She explained that 6-years ago, she and Bob moved to Susanville, in the Sierra Nevada where she’d taken a job at a State prison facility. She was a nurse instructor for some 8 years and moved to different prisons. Her love of cats and the fact that every State prison has some level of stray cat issues, “I became known as the cat lady,” she said with a smile.

At prisons like Avenal, CMC, Tehachapi she started programs to catch the strays and get them fixed to stop overpopulation. Having some cats around as mousers is a good thing for any large institution, a sort-of natural vermin control. But un-fixed animals can reproduce amazingly fast, with cats having multiple litters a year.

In Susanville, she said, they lived in a house by a bridge over a river. It was the place where people dumped cats all the time. So she started a non-profit group to catch, fix and adopt out the cats people discarded like trash. They turned her backyard into an enclosed cat menagerie, using straw bales to build a play and hide structure.

“Lasen Animal Spay/Neuter Assistance, Inc.,” quickly grew in volunteer support and reach, bringing attention to a problem that is practically everywhere, abandoned or, lost pets living miserable, feral lives and reproducing exponentially.
“I don’t know how many cats we spayed and neutered,” she said. “People just kept dropping them off at the river — at our house. We ended up with a lot of cats.”

The group was funded with donations as well as a lot of yard sales and cupcake sales, collecting bottles and cans for the deposits. It ended about 18-months ago after the group went their separate ways. About a year ago, she retired and they moved back to the Kitty Castle house in Cayucos.

And now, she’s faced with someone nearby who is apparently into animal cruelty, which she said is not a desirable trait in any human being. The Kitty Castle works well but cats are escape artists and some of their cats are wild.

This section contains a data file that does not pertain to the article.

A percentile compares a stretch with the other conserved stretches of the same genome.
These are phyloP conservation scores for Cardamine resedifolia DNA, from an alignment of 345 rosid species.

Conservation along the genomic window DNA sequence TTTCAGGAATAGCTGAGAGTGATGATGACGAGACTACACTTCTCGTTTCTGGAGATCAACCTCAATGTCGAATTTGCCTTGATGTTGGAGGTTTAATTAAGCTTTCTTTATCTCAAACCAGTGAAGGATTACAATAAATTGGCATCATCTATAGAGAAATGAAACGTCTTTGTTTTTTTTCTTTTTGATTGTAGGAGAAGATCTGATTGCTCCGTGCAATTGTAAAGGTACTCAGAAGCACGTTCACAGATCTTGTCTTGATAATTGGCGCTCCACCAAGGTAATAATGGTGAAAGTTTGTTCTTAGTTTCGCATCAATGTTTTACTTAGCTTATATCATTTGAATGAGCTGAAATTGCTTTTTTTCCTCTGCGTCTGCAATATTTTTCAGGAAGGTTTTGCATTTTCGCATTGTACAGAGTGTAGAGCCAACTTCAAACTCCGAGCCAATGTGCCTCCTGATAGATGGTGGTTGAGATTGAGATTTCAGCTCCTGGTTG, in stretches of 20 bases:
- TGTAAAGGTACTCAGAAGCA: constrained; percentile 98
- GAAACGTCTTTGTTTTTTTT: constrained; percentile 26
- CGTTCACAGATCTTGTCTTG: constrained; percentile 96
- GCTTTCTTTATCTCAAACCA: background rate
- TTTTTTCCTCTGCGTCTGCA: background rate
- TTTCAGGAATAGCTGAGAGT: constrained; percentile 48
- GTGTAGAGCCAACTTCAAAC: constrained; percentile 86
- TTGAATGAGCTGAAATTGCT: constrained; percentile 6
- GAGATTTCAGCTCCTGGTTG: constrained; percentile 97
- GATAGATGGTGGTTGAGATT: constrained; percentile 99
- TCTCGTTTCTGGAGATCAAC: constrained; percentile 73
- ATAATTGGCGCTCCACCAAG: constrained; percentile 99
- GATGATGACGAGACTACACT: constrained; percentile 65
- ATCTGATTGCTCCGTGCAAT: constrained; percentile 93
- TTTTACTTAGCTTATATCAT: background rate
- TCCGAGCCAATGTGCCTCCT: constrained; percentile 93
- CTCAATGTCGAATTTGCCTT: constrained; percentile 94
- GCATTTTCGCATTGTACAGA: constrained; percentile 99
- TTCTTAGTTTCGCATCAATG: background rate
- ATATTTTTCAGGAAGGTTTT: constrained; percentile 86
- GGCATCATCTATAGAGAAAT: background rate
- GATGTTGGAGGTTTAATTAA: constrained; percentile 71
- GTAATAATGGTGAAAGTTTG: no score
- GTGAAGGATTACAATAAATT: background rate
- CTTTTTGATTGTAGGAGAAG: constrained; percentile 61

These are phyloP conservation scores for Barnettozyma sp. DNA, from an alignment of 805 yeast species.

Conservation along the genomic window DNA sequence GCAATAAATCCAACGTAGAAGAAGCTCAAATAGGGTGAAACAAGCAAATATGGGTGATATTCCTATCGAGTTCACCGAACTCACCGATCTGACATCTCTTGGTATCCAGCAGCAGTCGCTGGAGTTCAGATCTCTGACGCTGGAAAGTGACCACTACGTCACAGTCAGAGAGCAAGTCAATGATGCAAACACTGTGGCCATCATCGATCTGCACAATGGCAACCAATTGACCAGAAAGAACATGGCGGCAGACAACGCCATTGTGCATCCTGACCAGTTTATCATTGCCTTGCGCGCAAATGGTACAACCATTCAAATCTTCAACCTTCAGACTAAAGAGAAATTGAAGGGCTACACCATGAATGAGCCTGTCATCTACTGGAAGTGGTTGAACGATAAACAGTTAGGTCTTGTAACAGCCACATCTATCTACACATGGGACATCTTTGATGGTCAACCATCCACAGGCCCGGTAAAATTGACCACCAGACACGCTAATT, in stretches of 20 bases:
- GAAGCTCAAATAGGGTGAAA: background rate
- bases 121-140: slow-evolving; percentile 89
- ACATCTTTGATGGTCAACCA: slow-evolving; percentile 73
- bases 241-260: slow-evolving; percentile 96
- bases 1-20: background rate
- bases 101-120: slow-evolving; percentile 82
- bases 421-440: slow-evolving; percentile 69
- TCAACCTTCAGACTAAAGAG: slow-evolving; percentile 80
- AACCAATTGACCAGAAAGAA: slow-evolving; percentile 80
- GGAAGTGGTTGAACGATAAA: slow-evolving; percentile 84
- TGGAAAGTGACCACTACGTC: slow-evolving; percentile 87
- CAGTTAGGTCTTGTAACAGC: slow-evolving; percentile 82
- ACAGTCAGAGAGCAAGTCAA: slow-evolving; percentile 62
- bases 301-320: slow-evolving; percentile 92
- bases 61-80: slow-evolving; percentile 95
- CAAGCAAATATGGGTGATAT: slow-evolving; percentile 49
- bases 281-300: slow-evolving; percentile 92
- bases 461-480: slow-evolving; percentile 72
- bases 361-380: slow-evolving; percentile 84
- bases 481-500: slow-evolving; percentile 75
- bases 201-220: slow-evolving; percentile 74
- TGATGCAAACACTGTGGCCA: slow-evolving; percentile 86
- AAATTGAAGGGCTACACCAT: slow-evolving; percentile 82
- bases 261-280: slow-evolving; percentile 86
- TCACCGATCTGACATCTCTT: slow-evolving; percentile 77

“We have some feral cats that we can’t touch, but Bandit was not one of them,” she said. “Some of them will not come in the house at all.”

And what a house it is, with enclosures front and back, with ramps that go up to the second story where the deck is also enclosed with wire mesh. Here a cat can be outside but not be roaming loose. “We’ve gone to great lengths,” she said, “and then somebody kills them on purpose.”

Pirate, who survived, came to them via the highway. “Someone found him on the side of the road and gave him to Bob,” she said. The cat had a badly injured eye and so “Pirate” would seem like a fitting name for a 1-eyed cat. He’s left with a limp but otherwise has recovered from being shot.

Bandit’s killing led to them offering a reward. “Bob and I put up $1,000,” she said, “and people have donated to it.” The reward stands now at $1,700 for information on the identity of whoever shot their pets.
Most rewards require a conviction, but Kurczewski said they don’t even care about that. They just want to know who killed Bandit. “So long as they ID the right person,” she said, “I’ll give out the reward. We’re sure it was a pellet gun, which can do a lot of damage. It could kill a person.”

Anyone with information on who shot these animals — one about 2 months ago and the other on Nov. 2 — they should call Wendy Kurczewski at (805) 602-8303.

“We’re hoping that it’s enough money that if someone’s conscience doesn’t turn them in, they’ll do it for the money. Money does talk.”